DAVID GREENE, HOST:
It was a hot, dry summer this year in the American Southwest. In farming communities in the Four Corners region where Colorado, Utah, Arizona and New Mexico share a border, water supplies have been scarce. And during dry times like these, some people are willing to do just about anything to get more water, including stealing it. From member station KUNC, Luke Runyon has more on a local man who's known as the water cop.
LUKE RUNYON, BYLINE: One morning a few years ago, Dave Huhn got a call. The woman on the other end was frantic, screaming as she watched her 82-year-old husband in the yard.
DAVE HUHN: And he was being beaten with a shovel by his 86-year-old neighbor.
RUNYON: The fight was over water. One of the men accused the other of taking more than his share from their irrigation ditch, leaving less for everyone else.
HUHN: You had two old-timers that were very stubborn and very hard-headed. And they were bound and determined to do it their way. And the other party was saying, no, you won't.
RUNYON: Huhn is a sheriff's deputy in Montezuma County, Colo., in the Four Corners. Tasked with enforcing the state's complex water law, he's probably the only deputy in the state with this kind of job, making sure water goes where it's supposed to.
HUHN: We've seen some really inventive ways this year for stealing water.
RUNYON: So how did they do it? Well, one method - drop a pump into an irrigation ditch; turn it on. And if you don't have the water rights to do that, it's a crime. Method No. 2 - you have rights to water but not a lot. So you take more than you're allowed.
HUHN: Cortez MC-209.
RUNYON: Inside his black Ford pickup, Huhn says when he started handing out tickets for water theft, it didn't go over well.
HUHN: First, people were shocked. They were like - you're kidding me, right? You're going to cite me over water? I was like, yes. It's a valuable commodity in this state.
BOB SCHUSTER: Hello, there.
RUNYON: Seventy-six-year-old farmer Bob Schuster knows all about water thieves. He grows wine grapes and hay and runs a plumbing supply store in the county's biggest city of Cortez. He's dressed in denim overalls, sporting a black and gray beard. Schuster says droughts make people desperate.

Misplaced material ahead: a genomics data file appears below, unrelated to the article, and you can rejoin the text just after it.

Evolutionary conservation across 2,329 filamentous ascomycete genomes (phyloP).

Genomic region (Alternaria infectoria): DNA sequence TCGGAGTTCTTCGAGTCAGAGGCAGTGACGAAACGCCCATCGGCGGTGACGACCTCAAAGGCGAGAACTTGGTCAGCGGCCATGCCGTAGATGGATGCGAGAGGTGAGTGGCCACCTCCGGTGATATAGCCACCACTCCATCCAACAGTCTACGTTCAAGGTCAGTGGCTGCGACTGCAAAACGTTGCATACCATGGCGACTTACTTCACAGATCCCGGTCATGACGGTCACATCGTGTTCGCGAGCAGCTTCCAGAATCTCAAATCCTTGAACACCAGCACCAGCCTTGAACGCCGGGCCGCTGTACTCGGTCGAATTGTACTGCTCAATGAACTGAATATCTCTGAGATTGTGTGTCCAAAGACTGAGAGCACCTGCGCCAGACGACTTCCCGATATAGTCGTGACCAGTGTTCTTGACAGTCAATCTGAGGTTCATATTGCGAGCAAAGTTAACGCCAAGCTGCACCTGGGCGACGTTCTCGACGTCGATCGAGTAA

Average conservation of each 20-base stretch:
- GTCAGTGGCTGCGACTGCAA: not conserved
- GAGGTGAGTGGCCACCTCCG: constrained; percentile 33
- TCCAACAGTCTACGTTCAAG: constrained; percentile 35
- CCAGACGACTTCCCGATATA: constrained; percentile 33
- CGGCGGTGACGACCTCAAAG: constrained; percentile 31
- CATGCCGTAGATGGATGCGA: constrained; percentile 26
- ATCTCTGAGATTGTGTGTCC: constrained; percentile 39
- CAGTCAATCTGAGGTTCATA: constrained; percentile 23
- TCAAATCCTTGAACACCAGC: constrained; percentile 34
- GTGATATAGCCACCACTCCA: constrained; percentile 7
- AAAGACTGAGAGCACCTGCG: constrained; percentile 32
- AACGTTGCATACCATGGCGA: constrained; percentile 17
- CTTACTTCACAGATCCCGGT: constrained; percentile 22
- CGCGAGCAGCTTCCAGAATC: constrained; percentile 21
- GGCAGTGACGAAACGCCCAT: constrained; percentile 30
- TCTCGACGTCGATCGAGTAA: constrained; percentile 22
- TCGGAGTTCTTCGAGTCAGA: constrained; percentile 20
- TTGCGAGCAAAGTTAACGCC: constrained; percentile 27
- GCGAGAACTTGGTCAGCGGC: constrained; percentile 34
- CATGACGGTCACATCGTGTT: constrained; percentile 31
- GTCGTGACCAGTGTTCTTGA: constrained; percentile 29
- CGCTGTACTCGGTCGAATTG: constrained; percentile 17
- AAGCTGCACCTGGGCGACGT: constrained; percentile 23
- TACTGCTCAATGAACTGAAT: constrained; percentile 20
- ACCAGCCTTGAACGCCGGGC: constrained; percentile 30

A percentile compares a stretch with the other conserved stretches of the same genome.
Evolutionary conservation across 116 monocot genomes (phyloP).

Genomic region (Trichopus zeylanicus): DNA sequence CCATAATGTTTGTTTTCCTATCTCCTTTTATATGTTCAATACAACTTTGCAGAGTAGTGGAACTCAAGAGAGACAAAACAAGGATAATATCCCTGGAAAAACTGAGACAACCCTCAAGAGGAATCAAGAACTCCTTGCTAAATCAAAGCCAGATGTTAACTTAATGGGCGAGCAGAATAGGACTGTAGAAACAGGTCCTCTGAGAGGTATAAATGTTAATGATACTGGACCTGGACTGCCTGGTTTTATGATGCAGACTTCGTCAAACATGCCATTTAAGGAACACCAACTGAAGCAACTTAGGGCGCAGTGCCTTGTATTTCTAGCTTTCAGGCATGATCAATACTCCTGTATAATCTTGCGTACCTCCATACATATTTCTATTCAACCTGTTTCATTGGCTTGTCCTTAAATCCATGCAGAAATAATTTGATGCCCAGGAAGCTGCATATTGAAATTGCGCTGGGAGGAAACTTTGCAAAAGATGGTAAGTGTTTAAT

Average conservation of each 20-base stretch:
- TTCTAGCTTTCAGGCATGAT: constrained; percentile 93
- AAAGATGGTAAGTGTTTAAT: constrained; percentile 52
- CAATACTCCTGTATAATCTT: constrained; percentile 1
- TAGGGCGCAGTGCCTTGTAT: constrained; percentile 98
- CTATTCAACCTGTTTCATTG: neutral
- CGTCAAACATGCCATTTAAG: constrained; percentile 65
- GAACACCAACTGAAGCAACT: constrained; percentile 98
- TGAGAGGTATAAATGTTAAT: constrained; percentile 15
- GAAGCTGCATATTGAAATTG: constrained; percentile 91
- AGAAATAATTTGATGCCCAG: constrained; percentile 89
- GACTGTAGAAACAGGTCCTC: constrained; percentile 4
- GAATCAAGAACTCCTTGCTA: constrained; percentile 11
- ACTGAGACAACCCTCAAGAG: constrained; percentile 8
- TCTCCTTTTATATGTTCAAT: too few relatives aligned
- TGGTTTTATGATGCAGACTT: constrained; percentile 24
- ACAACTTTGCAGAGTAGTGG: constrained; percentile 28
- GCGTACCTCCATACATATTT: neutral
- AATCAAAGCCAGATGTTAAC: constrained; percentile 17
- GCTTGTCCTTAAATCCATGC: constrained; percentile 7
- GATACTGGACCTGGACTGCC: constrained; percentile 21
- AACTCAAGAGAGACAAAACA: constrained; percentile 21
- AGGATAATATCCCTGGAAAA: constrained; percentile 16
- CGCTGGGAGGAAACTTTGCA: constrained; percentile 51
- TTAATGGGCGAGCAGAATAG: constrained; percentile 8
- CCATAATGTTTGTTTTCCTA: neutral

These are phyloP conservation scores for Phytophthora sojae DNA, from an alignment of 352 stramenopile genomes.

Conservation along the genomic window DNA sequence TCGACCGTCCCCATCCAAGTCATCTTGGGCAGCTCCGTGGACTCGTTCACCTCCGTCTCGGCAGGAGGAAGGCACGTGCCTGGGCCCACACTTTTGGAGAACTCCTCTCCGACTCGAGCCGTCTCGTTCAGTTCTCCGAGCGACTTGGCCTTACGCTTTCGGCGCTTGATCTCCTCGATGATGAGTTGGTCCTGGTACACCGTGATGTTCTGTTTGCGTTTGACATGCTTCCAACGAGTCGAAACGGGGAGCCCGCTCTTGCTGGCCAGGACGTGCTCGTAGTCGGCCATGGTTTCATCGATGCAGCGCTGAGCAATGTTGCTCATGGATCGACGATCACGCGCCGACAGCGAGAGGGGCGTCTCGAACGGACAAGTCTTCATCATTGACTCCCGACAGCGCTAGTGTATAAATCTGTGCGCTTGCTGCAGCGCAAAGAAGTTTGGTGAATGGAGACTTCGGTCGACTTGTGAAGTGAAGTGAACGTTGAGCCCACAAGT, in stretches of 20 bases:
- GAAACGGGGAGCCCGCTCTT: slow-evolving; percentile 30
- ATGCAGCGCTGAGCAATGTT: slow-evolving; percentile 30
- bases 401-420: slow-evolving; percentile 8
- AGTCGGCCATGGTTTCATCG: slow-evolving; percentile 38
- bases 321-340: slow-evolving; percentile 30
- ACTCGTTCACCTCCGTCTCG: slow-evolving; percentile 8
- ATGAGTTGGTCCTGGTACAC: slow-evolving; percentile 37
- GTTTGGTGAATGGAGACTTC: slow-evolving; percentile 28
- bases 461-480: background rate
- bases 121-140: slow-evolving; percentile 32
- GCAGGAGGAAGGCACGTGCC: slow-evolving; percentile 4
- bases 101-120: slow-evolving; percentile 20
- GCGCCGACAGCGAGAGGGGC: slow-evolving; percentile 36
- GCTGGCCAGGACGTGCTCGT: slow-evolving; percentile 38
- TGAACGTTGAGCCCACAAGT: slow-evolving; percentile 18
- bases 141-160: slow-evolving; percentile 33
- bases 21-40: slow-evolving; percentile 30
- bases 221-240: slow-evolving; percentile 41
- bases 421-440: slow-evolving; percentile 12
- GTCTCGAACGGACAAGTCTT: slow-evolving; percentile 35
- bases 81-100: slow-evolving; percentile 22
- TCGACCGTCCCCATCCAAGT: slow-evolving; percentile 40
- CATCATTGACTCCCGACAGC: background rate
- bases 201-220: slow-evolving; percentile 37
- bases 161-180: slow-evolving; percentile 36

SCHUSTER: People are basically - and these are good people - basically dishonest.
RUNYON: Schuster's farm is at the end of an irrigation ditch with several users upstream. If they're taking more water than they're entitled to, it dries up before it reaches his crops.
SCHUSTER: They look out their fields. They see they need water, and they take the water going through that's not theirs.
RUNYON: And it's common for emotions to run high in these disputes. He says he's had guns pointed at him, shovels swung at his head and been sucker punched in fights with neighbors over water.
UNIDENTIFIED PERSON: Sheriff's office - may I help you?
RUNYON: Back at the office, Huhn says violent skirmishes have declined since the county started enforcing water law. But it's a fragile peace.
HUHN: Historically, we've had people killed over water in the state of Colorado. We have in this county.
RUNYON: Huhn is on patrol in a part of the country where climate change is likely to make water even more scarce than it is now.
HUHN: We don't want the fighting between families and between friends. We want to be able to resolve it in a nonviolent way.
RUNYON: And as his community dries out, Huhn knows he'll be spending more time, not less, keeping fights over water from blowing up.
For NPR News, I'm Luke Runyon in Cortez, Colo.
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